Monday, March 30, 2009

Jenn's Review: Nothing But Trouble

Summary: PJ Sugar knows three things for sure:

After traveling the country for ten years hoping to shake free from the trail of disaster that’s become her life, she needs a fresh start.

The last person she wants to see when she heads home for her sister’s wedding is Boone—her former flame and the reason she left town.

Her best friend’s husband absolutely did not commit the first murder Kellogg, Minnesota, has seen in more than a decade.

What PJ doesn’t know is that when she starts digging for evidence, she’ll uncover much more than she bargained for—a deadly conspiracy, a knack for investigation, and maybe, just maybe, that fresh start she’s been longing for.

Review: I received this as a LibraryThing Early Review. In all fairness to all parties, and as you can plainly see above, there is no reference to the fact that Susan May Warren is a Christian Lit author in the LibraryThing blurb. If there had been, I never would have requested to review the book. Not that I have anything against Christianity or any other religion, for that matter, (I just don't like points of view, religious or political, being forced on me) and I'm certainly not here to spark a religious debate. However a review is only as strong as the reviewer's point of view, so here goes.


The phrase "That was before I was Christian," is tossed around in this novel by several characters in an attempt to excuse everything from Grand Larceny to refusing to date someone. This type of blanket moral escapism infuriates me. Being Christian, Muslim, Jewish, Hindu, etc. makes you who you are, but it doesn't automatically make you a better person. It doesn't excuse past wrongs and it doesn't preclude a person from making mistakes in the future. There is no celestial delete key. PJ also credits surrendering to Jesus with her dumb-luck in solving the case and nearly getting herself, her nephew, and her friends killed in the process. Actually the only times that PJ turns to prayer in the book are in passing and it seems purely self-serving. I could have looked beyond all of it if it didn't seem so forced into the story. It almost feels like the author went back and added it as an afterthought.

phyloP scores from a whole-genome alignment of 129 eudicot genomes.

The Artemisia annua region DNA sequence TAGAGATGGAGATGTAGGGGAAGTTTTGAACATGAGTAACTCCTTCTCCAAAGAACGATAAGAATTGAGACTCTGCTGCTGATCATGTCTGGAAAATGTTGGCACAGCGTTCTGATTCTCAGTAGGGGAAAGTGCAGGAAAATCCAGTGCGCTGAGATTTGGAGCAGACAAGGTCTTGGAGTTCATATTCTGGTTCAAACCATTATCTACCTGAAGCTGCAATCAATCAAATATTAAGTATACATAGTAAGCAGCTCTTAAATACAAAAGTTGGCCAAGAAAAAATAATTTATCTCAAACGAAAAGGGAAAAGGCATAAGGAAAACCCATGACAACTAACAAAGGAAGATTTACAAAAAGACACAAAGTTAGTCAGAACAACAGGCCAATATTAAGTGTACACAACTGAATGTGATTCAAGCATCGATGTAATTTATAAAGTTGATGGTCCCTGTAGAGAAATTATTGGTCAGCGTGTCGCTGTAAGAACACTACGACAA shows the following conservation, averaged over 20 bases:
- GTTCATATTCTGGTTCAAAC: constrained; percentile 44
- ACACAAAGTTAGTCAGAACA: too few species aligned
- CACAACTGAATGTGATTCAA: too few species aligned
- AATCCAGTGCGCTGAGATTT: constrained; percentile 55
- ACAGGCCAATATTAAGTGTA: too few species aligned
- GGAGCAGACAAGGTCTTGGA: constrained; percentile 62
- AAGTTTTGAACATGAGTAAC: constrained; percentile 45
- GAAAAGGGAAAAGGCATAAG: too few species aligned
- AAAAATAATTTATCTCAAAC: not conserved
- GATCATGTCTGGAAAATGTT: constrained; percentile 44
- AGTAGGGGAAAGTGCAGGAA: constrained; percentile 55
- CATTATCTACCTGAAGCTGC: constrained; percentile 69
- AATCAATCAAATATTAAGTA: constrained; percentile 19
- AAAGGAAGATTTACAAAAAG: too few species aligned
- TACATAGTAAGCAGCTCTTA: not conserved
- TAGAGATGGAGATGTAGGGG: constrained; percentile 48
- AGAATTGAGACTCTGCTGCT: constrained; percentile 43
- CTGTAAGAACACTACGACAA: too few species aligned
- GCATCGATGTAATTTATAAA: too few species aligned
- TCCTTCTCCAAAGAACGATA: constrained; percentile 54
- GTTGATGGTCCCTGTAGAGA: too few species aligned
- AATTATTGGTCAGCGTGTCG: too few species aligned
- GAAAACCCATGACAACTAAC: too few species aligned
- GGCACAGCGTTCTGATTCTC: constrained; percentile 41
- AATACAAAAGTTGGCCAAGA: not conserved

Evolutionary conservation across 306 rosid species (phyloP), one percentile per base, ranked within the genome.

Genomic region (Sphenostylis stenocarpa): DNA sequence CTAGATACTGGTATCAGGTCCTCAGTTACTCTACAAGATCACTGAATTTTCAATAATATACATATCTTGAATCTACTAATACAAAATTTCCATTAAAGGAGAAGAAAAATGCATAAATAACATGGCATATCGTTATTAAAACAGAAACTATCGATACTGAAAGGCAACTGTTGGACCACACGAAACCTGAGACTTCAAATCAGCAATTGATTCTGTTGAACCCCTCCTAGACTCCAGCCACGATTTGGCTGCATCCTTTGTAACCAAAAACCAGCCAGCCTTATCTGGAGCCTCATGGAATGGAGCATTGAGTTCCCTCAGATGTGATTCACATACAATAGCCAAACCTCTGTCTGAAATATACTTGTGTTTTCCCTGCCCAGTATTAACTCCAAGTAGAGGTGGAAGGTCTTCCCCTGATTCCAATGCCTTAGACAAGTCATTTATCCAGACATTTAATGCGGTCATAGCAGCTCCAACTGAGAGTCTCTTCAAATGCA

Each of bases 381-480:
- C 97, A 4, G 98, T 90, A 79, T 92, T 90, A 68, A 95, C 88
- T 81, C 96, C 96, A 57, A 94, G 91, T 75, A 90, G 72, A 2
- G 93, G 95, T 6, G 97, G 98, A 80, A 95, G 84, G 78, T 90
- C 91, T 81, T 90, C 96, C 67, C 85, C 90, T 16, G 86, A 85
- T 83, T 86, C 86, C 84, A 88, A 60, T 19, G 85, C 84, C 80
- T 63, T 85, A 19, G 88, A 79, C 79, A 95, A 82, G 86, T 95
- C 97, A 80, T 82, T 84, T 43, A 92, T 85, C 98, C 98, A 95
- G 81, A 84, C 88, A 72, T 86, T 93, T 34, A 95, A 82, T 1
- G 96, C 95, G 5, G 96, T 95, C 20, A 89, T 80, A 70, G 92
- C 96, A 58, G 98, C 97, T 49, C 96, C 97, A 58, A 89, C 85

Religion aside, neither the plot nor the characters have much depth. I had a hard time finding likable character. PJ's mother is supposed to be a hard woman with soft heart but she's so flat as a character that it just comes off as inconsistent writing. Her sister is too busy creating her own perfect career and marriage to pay any heed to her attention starved toddler; she just uses PJ. Boone, her high school sweetheart, wants her back but won't trust her and completely dismisses her opinions. PJ herself seems to be a 10¢ knock off of Janet Evanovich's Stephanie Plum, with none of the humor or charm. She has a bad-girl reputation she didn't earn and is really just a drifter who ran from her problems and never grew up.



The plot is far fetched, at best. (Who goes to a shooting range on a date?!? Oh, wait, it was just a rather obvious plot device.) In the end, PJ is hired by a detective agency, but for the life of me, I don't know why. (At least with Stephanie Plum, the fact that she still has a job makes sense; Vinnie is (blackmailed) family and Ranger finds her amusing.) And PJ's country club privileges are restored... because that's what's important, right?



If you're looking for a Christian Stephanie Plum with no personality, this is the book for you.




Final Take: 1/5

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